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Dr Lulu Gwagwa is a multifaceted woman: an accomplished development planner; academic; business leader; executive coach; and philanthropist.
Lulu is the CEO of Lereko Investment, and one of the principals of the Lereko Metier Capital Growth Fund. She has a BA (University of Fort Hare); a Masters in Town and Regional Planning (University of Natal); an MSc (cum laude) (London School of Economics and Political Science; an MPhil (St Augustine College SA); and a PhD (University College London). She is the chairperson of Zutari, and a non-executive director on the board of Massmart and Afrox.
In the early years of her career (1982-1985), Dr Gwagwa focused mainly on physical planning which included design and development control. In 1985 she moved to the Built Environment Support Group, an NGO based at the University of Natal, supporting communities in townships and squatter settlements with their housing and related struggles.
After studying abroad, in 1992 Dr Gwagwa took up a position as a senior lecturer in the University of Natal’s Department of Town and Regional planning. While there she served on a 12-member Commission for the Delineation and Demarcation of Provincial Boundaries, which decided the country’s current provincial boundaries.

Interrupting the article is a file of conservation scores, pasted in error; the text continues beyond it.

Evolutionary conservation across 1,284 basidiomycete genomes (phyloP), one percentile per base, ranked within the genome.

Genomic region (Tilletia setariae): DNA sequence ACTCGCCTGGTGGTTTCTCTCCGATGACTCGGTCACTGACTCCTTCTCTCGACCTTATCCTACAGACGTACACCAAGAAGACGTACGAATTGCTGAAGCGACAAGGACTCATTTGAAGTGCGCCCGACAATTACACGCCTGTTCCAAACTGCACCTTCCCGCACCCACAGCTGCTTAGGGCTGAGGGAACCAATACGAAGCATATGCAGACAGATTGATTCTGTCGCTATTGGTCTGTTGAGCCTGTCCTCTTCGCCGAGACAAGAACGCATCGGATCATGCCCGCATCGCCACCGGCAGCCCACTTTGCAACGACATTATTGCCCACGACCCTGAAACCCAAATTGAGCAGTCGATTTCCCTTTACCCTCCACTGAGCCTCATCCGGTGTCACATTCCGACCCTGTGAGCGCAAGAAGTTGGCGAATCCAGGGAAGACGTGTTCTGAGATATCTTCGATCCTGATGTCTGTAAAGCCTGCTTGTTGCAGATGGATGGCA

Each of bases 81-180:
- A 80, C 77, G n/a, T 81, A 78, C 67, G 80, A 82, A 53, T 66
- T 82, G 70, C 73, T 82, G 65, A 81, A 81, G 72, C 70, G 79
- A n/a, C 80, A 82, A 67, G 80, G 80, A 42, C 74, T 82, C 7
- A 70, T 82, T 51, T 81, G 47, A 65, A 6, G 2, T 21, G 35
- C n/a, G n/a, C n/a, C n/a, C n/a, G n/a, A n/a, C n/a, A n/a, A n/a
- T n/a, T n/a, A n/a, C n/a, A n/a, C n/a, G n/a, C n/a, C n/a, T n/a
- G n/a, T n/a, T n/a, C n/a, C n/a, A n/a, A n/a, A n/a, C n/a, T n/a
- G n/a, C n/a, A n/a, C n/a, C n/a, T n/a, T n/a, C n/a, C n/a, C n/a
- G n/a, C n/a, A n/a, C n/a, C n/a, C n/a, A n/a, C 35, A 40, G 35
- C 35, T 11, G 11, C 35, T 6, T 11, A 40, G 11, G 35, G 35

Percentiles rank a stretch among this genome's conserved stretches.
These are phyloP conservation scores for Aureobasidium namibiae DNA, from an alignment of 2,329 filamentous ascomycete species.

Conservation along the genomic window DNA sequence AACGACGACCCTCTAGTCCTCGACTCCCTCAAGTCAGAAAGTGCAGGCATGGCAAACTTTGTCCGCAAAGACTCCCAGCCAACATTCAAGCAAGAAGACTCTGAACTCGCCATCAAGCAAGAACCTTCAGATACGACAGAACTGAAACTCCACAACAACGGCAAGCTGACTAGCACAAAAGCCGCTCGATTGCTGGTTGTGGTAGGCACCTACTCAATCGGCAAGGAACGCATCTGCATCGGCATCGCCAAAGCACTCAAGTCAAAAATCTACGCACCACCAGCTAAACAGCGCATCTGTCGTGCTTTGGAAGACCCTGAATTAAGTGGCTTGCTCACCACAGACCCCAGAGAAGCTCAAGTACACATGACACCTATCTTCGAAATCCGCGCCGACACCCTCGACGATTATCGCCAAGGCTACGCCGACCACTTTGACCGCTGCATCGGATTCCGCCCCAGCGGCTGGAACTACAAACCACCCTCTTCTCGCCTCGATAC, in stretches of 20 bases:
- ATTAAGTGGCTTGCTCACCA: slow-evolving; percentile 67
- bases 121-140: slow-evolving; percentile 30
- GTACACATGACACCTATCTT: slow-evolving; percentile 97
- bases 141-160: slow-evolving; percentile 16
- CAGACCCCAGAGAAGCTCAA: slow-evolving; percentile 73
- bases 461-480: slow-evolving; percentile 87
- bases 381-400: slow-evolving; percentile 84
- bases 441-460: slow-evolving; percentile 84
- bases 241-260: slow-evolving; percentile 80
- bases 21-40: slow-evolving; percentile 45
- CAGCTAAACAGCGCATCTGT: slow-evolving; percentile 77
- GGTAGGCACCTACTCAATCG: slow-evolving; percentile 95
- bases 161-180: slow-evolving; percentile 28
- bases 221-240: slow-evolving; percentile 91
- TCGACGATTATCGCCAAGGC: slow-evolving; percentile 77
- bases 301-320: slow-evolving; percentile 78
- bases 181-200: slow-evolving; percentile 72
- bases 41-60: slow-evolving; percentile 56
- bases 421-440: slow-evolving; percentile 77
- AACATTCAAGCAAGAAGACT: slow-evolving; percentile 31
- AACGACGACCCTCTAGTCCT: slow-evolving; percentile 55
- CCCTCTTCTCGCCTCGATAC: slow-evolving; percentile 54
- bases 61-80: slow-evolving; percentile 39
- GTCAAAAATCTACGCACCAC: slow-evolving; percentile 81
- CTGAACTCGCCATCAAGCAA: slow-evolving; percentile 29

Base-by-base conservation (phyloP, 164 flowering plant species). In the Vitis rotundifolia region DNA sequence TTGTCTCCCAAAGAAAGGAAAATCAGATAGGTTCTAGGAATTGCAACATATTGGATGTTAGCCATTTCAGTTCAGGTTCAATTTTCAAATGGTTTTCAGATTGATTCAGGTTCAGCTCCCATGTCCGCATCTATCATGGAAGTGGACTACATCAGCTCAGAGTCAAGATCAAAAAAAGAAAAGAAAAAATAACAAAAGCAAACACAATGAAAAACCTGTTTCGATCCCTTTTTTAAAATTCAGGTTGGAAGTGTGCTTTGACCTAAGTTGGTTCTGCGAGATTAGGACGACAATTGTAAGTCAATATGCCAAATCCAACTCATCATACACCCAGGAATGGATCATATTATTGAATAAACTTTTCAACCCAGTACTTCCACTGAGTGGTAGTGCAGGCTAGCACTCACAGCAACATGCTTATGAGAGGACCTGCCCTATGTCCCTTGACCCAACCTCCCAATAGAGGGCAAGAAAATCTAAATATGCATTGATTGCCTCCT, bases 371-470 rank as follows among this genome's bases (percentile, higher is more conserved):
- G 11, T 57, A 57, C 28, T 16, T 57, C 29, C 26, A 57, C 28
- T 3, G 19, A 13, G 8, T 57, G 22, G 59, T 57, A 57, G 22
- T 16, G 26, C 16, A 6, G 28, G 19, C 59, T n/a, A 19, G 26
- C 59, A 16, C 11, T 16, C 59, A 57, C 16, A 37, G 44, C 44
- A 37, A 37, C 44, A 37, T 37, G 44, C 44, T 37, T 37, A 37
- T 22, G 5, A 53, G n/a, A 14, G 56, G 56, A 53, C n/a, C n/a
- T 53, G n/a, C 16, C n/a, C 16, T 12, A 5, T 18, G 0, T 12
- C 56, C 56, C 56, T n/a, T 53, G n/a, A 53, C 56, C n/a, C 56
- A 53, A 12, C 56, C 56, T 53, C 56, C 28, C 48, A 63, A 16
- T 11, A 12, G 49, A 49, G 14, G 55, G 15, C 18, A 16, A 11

Lulu was appointed a Deputy Director General in the national Department of Public Works from 1995 until 1998. She was instrumental in the development of policy for the transformation of the construction industry and managed an infrastructure led job creation programme. In 1995 she served as the presidential appointee on the Commission on Provincial Government and as Deputy Chair of the Ministerial Advisory Committee on Local Government Transformation. In 2012 she served as the Deputy Chairperson of the Eastern Cape Planning Commission.
As CEO of the Independent Development Trust (IDT), from 1998 until 2003, Dr Gwagwa transformed the Trust from a grant making to a development management agency. Under her leadership the IDT was appointed to assist government in the coordination of the Integrated Sustainable Rural Development Programme.
Policy research also forms part of Dr Gwagwa’s extensive resume. In 2004 she spent the year as a policy adviser for Kellog Foundation in South Africa. She was also appointed by the World Bank to co-produce a research paper on the history and status of Community Driven Development in South Africa. Aside from authoring policy documents, Dr Gwagwa has also published in the fields of gender, housing and development management.
Dr Gwagwa’s passion for spatial equity has driven her philanthropic work. In 1995 she founded the Mhakazi Trust which focuses on the empowerment of young people of Umzimkulu. In 2016 she also founded the Girls Lunch, a year-long coaching programme which retools young black women to do the inner self work so that they can be ignited to reimagine themselves and engage the external world with wholesome success.
Lulu was a finalist in the 2001 Nedbank Business Woman of the Year awards. In 2018 she was named one of the Audi Future Shapers. She is a fellow of the Africa Leadership Initiative, a keen reader of African women writers, and an aspiring photographer.